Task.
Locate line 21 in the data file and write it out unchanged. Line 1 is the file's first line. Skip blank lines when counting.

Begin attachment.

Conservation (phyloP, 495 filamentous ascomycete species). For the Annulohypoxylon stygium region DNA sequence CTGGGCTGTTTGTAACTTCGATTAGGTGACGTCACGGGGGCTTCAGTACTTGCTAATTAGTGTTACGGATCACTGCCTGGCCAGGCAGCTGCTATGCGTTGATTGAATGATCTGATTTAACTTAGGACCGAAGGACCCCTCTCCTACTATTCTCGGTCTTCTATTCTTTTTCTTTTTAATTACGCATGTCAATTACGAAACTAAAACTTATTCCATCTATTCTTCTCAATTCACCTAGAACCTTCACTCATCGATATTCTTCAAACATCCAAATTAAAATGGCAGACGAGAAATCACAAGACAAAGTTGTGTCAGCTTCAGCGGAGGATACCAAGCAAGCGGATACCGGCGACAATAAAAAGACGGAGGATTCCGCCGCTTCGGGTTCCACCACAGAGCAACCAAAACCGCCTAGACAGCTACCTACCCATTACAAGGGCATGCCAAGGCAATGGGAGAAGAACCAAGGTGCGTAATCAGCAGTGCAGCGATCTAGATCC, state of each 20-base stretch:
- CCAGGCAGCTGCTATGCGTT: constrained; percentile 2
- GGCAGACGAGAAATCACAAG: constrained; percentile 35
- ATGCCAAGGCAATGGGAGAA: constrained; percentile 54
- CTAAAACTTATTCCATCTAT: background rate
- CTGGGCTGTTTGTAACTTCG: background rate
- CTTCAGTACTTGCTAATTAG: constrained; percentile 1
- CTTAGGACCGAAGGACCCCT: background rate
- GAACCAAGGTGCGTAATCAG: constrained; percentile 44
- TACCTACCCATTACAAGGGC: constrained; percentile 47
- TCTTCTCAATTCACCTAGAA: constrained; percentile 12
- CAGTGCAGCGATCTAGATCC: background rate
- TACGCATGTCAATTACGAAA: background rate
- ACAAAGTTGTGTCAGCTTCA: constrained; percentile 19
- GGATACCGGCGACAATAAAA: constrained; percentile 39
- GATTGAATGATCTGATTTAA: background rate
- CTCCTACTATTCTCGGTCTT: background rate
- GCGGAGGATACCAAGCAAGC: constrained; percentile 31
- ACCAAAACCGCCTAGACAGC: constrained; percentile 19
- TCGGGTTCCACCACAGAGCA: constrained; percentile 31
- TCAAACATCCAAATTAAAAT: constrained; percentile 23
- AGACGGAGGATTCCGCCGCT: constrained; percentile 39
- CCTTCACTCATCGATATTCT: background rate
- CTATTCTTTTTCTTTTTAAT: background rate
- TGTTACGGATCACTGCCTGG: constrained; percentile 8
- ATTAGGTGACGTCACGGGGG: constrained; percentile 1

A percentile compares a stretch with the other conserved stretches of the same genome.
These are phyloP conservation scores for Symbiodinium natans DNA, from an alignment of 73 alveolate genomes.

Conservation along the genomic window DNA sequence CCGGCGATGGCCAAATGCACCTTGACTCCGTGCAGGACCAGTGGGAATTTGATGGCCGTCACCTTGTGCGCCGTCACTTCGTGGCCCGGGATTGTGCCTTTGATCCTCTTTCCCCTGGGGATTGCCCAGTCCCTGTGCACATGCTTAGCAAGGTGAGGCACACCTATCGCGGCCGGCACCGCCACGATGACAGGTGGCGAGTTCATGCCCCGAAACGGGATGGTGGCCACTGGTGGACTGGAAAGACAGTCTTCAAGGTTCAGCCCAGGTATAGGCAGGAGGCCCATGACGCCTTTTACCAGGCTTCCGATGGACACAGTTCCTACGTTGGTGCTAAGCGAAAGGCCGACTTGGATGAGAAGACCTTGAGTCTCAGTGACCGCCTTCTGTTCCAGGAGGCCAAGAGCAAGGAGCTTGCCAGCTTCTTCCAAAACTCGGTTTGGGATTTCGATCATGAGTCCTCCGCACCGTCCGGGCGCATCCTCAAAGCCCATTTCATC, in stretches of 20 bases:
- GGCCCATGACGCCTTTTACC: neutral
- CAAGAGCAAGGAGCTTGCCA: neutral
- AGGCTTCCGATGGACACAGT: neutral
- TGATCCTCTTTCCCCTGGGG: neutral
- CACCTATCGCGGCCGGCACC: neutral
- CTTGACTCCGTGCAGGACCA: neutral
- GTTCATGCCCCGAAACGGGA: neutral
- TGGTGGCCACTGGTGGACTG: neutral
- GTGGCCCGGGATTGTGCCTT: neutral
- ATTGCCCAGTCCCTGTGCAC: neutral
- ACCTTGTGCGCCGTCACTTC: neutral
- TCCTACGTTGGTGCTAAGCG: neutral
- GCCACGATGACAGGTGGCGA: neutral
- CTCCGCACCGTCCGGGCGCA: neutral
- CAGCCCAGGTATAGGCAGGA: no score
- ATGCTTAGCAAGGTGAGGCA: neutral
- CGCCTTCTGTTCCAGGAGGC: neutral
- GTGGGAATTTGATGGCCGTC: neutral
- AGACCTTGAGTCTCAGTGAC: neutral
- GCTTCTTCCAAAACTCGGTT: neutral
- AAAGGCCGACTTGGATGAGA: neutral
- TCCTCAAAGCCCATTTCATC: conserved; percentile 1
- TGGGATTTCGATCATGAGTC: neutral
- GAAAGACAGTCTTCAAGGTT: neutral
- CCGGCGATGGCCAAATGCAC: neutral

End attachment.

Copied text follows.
- TCAAACATCCAAATTAAAAT: constrained; percentile 23